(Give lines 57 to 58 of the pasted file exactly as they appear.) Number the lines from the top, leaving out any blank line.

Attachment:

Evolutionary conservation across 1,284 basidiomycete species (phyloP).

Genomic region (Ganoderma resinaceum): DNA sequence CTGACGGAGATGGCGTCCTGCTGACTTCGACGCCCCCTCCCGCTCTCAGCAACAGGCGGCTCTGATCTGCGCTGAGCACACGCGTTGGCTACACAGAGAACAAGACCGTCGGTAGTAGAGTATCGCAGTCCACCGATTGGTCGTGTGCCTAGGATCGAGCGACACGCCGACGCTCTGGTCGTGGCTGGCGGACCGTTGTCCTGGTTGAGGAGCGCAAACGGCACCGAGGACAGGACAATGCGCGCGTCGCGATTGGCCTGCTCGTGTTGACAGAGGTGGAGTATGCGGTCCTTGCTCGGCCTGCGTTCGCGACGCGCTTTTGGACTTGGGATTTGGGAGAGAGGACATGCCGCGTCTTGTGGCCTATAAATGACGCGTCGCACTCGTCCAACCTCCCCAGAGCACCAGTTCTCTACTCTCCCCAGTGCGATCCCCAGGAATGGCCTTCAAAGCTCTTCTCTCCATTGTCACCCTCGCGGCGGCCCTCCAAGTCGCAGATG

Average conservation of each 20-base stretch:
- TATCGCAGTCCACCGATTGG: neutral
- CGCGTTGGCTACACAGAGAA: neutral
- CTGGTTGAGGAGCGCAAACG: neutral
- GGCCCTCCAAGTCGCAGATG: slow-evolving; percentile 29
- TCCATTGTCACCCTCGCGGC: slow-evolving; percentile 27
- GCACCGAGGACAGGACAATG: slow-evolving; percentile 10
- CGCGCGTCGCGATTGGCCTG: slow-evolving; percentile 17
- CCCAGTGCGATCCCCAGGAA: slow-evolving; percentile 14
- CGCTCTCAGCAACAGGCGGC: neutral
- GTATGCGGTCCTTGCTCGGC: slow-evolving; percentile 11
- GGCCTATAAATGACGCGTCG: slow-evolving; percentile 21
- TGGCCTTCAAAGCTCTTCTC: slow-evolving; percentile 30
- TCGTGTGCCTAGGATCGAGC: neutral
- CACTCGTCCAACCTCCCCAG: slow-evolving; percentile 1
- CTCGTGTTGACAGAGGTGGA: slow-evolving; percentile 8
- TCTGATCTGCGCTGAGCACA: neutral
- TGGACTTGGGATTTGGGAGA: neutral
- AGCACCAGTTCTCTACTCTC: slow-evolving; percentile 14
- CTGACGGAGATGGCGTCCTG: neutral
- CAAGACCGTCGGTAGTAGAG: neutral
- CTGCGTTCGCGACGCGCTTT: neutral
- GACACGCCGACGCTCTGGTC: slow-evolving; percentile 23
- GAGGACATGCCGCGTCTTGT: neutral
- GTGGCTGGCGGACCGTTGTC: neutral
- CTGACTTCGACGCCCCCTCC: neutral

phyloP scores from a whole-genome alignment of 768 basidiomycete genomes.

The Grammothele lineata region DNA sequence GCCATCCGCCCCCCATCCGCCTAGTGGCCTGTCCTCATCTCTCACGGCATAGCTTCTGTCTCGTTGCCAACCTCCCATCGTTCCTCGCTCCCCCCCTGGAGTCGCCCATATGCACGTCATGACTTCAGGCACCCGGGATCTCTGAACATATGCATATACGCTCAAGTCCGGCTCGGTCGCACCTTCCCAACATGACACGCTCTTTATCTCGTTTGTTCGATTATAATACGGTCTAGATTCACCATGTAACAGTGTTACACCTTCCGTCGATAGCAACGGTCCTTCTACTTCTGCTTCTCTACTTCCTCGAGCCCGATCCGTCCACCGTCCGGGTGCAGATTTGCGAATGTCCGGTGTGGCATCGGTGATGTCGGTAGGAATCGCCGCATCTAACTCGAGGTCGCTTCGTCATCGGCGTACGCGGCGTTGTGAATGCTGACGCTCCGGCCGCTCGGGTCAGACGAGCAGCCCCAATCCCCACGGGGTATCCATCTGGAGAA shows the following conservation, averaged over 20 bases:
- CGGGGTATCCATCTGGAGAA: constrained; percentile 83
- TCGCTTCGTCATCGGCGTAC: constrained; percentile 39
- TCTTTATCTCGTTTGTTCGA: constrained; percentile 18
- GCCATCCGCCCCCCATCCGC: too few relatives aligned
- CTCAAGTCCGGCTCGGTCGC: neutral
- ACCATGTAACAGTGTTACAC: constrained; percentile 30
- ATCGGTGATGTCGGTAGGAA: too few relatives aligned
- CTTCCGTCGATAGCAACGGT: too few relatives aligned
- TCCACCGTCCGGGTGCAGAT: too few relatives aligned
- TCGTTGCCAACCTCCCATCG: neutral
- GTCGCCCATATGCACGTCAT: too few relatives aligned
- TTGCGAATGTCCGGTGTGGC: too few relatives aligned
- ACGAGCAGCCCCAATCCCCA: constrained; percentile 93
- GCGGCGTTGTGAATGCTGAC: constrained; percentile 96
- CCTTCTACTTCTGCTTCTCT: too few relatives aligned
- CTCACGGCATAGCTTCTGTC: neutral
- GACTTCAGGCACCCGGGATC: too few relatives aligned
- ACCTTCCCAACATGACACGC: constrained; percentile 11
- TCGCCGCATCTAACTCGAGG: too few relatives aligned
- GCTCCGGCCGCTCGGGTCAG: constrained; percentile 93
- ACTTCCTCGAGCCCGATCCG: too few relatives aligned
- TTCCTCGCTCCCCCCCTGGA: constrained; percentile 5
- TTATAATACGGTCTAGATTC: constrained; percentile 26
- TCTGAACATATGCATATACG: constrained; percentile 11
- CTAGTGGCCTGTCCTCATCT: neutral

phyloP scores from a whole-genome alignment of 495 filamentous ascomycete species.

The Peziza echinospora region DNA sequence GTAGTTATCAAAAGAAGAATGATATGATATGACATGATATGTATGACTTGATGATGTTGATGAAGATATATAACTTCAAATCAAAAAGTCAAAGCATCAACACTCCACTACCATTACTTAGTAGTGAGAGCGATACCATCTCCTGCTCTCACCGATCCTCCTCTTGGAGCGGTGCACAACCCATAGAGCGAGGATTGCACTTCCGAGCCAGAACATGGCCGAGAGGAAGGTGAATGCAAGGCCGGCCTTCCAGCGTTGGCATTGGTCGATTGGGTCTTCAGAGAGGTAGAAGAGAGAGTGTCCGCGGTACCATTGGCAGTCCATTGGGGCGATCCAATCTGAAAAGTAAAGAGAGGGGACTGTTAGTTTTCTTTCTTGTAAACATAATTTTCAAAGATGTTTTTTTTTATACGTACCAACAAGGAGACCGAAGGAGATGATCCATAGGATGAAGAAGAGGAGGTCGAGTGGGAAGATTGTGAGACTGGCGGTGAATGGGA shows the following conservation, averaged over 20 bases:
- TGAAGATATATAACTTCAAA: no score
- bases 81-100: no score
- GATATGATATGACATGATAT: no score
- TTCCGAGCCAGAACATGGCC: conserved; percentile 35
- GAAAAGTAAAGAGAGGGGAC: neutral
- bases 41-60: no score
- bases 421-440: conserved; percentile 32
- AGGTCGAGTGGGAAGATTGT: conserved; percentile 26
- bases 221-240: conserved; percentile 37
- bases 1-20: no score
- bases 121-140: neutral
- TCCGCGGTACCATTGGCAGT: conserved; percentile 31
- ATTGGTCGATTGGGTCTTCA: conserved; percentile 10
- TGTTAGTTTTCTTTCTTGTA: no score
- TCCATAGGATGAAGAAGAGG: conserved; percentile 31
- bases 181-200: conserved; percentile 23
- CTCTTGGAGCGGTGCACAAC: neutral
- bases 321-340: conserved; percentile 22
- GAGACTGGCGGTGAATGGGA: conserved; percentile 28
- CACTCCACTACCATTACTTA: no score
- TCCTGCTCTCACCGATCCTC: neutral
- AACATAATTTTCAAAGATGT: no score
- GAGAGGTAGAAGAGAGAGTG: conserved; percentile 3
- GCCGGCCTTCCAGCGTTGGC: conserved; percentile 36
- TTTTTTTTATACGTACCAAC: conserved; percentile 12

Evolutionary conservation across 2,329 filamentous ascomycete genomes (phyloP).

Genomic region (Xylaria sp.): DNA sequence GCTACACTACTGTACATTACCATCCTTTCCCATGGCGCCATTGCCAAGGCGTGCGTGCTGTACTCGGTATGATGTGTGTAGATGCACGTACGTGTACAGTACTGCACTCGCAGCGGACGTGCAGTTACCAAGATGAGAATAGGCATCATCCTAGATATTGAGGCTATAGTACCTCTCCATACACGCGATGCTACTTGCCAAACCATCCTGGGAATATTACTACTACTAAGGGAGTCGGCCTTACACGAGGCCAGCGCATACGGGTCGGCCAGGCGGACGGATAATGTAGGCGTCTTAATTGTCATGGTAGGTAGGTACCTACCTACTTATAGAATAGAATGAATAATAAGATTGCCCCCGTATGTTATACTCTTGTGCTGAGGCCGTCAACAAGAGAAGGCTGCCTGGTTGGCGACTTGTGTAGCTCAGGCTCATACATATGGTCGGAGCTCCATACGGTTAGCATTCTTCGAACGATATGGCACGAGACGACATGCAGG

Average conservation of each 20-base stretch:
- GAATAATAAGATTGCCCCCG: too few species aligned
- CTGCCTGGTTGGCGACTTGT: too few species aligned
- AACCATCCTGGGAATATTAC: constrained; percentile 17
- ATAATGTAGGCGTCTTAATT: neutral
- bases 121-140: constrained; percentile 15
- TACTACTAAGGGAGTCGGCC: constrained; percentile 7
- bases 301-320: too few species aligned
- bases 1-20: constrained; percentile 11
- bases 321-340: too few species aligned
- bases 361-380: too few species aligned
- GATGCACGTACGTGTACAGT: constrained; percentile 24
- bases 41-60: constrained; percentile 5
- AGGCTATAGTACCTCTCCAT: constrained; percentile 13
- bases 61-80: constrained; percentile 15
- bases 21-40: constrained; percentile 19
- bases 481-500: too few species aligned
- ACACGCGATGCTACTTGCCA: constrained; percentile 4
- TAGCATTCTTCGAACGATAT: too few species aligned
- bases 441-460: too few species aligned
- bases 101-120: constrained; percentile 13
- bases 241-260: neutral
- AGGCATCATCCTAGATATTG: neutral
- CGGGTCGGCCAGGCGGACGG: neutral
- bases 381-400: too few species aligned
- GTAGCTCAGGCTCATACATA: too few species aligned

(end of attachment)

The Peziza echinospora region DNA sequence GTAGTTATCAAAAGAAGAATGATATGATATGACATGATATGTATGACTTGATGATGTTGATGAAGATATATAACTTCAAATCAAAAAGTCAAAGCATCAACACTCCACTACCATTACTTAGTAGTGAGAGCGATACCATCTCCTGCTCTCACCGATCCTCCTCTTGGAGCGGTGCACAACCCATAGAGCGAGGATTGCACTTCCGAGCCAGAACATGGCCGAGAGGAAGGTGAATGCAAGGCCGGCCTTCCAGCGTTGGCATTGGTCGATTGGGTCTTCAGAGAGGTAGAAGAGAGAGTGTCCGCGGTACCATTGGCAGTCCATTGGGGCGATCCAATCTGAAAAGTAAAGAGAGGGGACTGTTAGTTTTCTTTCTTGTAAACATAATTTTCAAAGATGTTTTTTTTTATACGTACCAACAAGGAGACCGAAGGAGATGATCCATAGGATGAAGAAGAGGAGGTCGAGTGGGAAGATTGTGAGACTGGCGGTGAATGGGA shows the following conservation, averaged over 20 bases:
- TGAAGATATATAACTTCAAA: no score